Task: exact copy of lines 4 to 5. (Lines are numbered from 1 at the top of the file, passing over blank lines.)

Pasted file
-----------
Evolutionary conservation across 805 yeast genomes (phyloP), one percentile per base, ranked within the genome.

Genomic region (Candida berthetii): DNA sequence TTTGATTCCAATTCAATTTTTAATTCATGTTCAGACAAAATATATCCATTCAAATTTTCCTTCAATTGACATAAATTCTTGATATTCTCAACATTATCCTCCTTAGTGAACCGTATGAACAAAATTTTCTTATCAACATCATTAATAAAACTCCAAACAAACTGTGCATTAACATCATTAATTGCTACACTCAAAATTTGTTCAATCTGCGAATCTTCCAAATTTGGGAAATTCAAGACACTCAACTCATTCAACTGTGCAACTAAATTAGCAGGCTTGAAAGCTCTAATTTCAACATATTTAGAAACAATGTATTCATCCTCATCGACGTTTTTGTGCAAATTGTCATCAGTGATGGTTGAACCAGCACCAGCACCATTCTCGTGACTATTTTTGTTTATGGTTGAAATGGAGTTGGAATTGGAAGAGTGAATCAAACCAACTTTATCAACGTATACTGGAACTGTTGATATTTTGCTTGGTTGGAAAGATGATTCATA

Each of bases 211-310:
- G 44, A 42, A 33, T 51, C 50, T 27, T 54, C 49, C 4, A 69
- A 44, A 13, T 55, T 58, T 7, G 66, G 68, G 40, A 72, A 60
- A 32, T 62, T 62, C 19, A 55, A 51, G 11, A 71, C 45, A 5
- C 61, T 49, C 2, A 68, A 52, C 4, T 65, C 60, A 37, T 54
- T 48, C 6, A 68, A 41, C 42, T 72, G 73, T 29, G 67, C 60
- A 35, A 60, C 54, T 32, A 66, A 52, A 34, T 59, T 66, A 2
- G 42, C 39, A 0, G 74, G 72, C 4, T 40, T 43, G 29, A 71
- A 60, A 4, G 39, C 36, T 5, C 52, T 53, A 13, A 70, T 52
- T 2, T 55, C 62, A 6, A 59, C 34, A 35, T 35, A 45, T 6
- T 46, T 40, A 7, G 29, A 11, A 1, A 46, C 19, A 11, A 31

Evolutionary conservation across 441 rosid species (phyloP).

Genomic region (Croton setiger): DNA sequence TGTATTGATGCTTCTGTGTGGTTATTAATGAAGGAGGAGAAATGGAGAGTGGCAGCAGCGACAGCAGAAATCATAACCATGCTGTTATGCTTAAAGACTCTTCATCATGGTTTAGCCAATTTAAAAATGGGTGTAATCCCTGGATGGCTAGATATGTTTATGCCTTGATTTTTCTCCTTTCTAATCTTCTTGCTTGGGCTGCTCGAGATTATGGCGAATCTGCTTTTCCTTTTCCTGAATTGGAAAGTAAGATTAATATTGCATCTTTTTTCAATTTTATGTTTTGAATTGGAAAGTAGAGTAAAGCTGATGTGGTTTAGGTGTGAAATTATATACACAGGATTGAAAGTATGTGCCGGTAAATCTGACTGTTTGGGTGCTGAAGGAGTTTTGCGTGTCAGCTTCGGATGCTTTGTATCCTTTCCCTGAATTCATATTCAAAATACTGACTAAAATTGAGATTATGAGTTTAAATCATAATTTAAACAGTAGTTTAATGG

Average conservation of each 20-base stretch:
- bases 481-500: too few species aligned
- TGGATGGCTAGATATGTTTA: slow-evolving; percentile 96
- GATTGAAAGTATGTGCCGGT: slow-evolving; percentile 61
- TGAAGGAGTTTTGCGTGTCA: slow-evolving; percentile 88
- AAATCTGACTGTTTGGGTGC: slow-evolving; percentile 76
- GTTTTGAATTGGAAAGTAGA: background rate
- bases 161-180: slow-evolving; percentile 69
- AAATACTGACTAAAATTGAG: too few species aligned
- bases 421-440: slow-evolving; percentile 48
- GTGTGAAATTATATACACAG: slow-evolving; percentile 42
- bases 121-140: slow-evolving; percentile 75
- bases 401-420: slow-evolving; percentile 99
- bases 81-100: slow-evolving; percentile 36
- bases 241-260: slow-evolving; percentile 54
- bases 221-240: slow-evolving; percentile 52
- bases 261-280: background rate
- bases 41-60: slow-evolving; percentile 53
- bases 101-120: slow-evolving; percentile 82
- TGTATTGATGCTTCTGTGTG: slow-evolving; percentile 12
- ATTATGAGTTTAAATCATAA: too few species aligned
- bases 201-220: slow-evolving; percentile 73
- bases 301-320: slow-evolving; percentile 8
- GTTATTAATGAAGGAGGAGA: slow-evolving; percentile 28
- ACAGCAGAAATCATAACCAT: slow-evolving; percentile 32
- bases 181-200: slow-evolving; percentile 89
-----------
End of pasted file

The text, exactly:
- G 44, A 42, A 33, T 51, C 50, T 27, T 54, C 49, C 4, A 69
- A 44, A 13, T 55, T 58, T 7, G 66, G 68, G 40, A 72, A 60